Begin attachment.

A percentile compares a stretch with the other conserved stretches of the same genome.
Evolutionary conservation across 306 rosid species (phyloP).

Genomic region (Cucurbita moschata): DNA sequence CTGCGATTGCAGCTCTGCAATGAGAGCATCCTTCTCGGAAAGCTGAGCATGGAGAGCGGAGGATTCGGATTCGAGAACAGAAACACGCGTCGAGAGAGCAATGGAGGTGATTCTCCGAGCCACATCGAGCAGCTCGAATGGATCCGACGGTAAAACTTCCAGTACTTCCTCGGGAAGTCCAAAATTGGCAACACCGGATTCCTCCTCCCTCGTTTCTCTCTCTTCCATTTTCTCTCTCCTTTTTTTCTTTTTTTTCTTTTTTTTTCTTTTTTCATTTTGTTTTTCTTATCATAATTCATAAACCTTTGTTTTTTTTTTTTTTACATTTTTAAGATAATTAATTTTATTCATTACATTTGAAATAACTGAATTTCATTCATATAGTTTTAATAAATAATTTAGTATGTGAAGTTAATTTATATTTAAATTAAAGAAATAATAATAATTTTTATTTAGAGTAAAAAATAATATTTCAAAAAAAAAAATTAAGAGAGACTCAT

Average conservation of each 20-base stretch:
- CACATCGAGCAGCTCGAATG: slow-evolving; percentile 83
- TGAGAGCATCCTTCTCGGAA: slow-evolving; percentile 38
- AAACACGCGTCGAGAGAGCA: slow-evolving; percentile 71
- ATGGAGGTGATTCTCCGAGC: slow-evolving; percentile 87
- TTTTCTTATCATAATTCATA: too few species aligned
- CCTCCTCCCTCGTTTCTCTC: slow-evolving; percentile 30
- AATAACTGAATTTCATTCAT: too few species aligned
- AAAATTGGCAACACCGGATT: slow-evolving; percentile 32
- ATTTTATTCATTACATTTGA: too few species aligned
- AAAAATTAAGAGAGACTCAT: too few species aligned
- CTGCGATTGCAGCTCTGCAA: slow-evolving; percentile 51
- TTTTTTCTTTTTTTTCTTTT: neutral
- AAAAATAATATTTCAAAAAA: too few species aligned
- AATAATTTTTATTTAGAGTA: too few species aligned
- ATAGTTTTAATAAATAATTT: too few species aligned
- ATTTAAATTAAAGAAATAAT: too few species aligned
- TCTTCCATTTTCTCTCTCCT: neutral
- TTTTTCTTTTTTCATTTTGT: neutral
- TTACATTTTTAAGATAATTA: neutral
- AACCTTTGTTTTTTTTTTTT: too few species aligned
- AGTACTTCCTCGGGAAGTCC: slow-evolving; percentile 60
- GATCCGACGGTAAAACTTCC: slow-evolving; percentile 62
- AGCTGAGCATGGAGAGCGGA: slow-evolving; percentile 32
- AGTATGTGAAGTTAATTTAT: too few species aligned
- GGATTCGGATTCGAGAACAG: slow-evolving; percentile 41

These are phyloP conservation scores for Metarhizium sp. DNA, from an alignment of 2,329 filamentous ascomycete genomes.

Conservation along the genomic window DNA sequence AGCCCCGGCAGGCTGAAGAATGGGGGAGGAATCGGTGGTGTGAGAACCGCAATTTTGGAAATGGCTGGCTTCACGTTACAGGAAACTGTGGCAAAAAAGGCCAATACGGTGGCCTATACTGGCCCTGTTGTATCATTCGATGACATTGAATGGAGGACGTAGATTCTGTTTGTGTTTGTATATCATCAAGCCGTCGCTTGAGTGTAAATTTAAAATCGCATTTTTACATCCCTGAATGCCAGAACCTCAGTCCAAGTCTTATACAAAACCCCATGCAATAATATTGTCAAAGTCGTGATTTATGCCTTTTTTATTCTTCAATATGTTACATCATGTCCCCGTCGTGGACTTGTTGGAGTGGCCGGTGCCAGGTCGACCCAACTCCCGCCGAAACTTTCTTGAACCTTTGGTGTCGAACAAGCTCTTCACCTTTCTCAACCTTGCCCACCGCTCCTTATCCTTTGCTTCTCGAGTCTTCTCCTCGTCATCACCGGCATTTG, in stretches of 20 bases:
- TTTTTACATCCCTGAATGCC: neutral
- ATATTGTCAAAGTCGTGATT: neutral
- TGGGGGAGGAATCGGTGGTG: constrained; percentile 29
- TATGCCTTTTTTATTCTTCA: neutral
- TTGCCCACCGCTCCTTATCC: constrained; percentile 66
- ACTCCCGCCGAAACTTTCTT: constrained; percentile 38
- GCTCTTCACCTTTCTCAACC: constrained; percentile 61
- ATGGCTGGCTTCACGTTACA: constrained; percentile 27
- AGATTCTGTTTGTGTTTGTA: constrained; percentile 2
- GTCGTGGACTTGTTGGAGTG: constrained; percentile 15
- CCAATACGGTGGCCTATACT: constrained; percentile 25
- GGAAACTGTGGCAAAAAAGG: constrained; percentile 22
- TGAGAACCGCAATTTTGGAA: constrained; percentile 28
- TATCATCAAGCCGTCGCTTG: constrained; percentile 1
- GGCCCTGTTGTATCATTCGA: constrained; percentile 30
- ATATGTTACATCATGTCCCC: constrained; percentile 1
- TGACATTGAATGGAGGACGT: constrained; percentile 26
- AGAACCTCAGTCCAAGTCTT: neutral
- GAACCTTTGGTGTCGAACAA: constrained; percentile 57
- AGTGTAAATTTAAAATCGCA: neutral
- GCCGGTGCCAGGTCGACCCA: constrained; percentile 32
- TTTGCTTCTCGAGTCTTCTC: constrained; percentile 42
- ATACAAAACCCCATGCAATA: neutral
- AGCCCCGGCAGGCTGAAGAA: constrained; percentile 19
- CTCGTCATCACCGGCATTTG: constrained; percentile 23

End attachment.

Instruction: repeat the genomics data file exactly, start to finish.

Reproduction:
A percentile compares a stretch with the other conserved stretches of the same genome.
Evolutionary conservation across 306 rosid species (phyloP).

Genomic region (Cucurbita moschata): DNA sequence CTGCGATTGCAGCTCTGCAATGAGAGCATCCTTCTCGGAAAGCTGAGCATGGAGAGCGGAGGATTCGGATTCGAGAACAGAAACACGCGTCGAGAGAGCAATGGAGGTGATTCTCCGAGCCACATCGAGCAGCTCGAATGGATCCGACGGTAAAACTTCCAGTACTTCCTCGGGAAGTCCAAAATTGGCAACACCGGATTCCTCCTCCCTCGTTTCTCTCTCTTCCATTTTCTCTCTCCTTTTTTTCTTTTTTTTCTTTTTTTTTCTTTTTTCATTTTGTTTTTCTTATCATAATTCATAAACCTTTGTTTTTTTTTTTTTTACATTTTTAAGATAATTAATTTTATTCATTACATTTGAAATAACTGAATTTCATTCATATAGTTTTAATAAATAATTTAGTATGTGAAGTTAATTTATATTTAAATTAAAGAAATAATAATAATTTTTATTTAGAGTAAAAAATAATATTTCAAAAAAAAAAATTAAGAGAGACTCAT

Average conservation of each 20-base stretch:
- CACATCGAGCAGCTCGAATG: slow-evolving; percentile 83
- TGAGAGCATCCTTCTCGGAA: slow-evolving; percentile 38
- AAACACGCGTCGAGAGAGCA: slow-evolving; percentile 71
- ATGGAGGTGATTCTCCGAGC: slow-evolving; percentile 87
- TTTTCTTATCATAATTCATA: too few species aligned
- CCTCCTCCCTCGTTTCTCTC: slow-evolving; percentile 30
- AATAACTGAATTTCATTCAT: too few species aligned
- AAAATTGGCAACACCGGATT: slow-evolving; percentile 32
- ATTTTATTCATTACATTTGA: too few species aligned
- AAAAATTAAGAGAGACTCAT: too few species aligned
- CTGCGATTGCAGCTCTGCAA: slow-evolving; percentile 51
- TTTTTTCTTTTTTTTCTTTT: neutral
- AAAAATAATATTTCAAAAAA: too few species aligned
- AATAATTTTTATTTAGAGTA: too few species aligned
- ATAGTTTTAATAAATAATTT: too few species aligned
- ATTTAAATTAAAGAAATAAT: too few species aligned
- TCTTCCATTTTCTCTCTCCT: neutral
- TTTTTCTTTTTTCATTTTGT: neutral
- TTACATTTTTAAGATAATTA: neutral
- AACCTTTGTTTTTTTTTTTT: too few species aligned
- AGTACTTCCTCGGGAAGTCC: slow-evolving; percentile 60
- GATCCGACGGTAAAACTTCC: slow-evolving; percentile 62
- AGCTGAGCATGGAGAGCGGA: slow-evolving; percentile 32
- AGTATGTGAAGTTAATTTAT: too few species aligned
- GGATTCGGATTCGAGAACAG: slow-evolving; percentile 41

These are phyloP conservation scores for Metarhizium sp. DNA, from an alignment of 2,329 filamentous ascomycete genomes.

Conservation along the genomic window DNA sequence AGCCCCGGCAGGCTGAAGAATGGGGGAGGAATCGGTGGTGTGAGAACCGCAATTTTGGAAATGGCTGGCTTCACGTTACAGGAAACTGTGGCAAAAAAGGCCAATACGGTGGCCTATACTGGCCCTGTTGTATCATTCGATGACATTGAATGGAGGACGTAGATTCTGTTTGTGTTTGTATATCATCAAGCCGTCGCTTGAGTGTAAATTTAAAATCGCATTTTTACATCCCTGAATGCCAGAACCTCAGTCCAAGTCTTATACAAAACCCCATGCAATAATATTGTCAAAGTCGTGATTTATGCCTTTTTTATTCTTCAATATGTTACATCATGTCCCCGTCGTGGACTTGTTGGAGTGGCCGGTGCCAGGTCGACCCAACTCCCGCCGAAACTTTCTTGAACCTTTGGTGTCGAACAAGCTCTTCACCTTTCTCAACCTTGCCCACCGCTCCTTATCCTTTGCTTCTCGAGTCTTCTCCTCGTCATCACCGGCATTTG, in stretches of 20 bases:
- TTTTTACATCCCTGAATGCC: neutral
- ATATTGTCAAAGTCGTGATT: neutral
- TGGGGGAGGAATCGGTGGTG: constrained; percentile 29
- TATGCCTTTTTTATTCTTCA: neutral
- TTGCCCACCGCTCCTTATCC: constrained; percentile 66
- ACTCCCGCCGAAACTTTCTT: constrained; percentile 38
- GCTCTTCACCTTTCTCAACC: constrained; percentile 61
- ATGGCTGGCTTCACGTTACA: constrained; percentile 27
- AGATTCTGTTTGTGTTTGTA: constrained; percentile 2
- GTCGTGGACTTGTTGGAGTG: constrained; percentile 15
- CCAATACGGTGGCCTATACT: constrained; percentile 25
- GGAAACTGTGGCAAAAAAGG: constrained; percentile 22
- TGAGAACCGCAATTTTGGAA: constrained; percentile 28
- TATCATCAAGCCGTCGCTTG: constrained; percentile 1
- GGCCCTGTTGTATCATTCGA: constrained; percentile 30
- ATATGTTACATCATGTCCCC: constrained; percentile 1
- TGACATTGAATGGAGGACGT: constrained; percentile 26
- AGAACCTCAGTCCAAGTCTT: neutral
- GAACCTTTGGTGTCGAACAA: constrained; percentile 57
- AGTGTAAATTTAAAATCGCA: neutral
- GCCGGTGCCAGGTCGACCCA: constrained; percentile 32
- TTTGCTTCTCGAGTCTTCTC: constrained; percentile 42
- ATACAAAACCCCATGCAATA: neutral
- AGCCCCGGCAGGCTGAAGAA: constrained; percentile 19
- CTCGTCATCACCGGCATTTG: constrained; percentile 23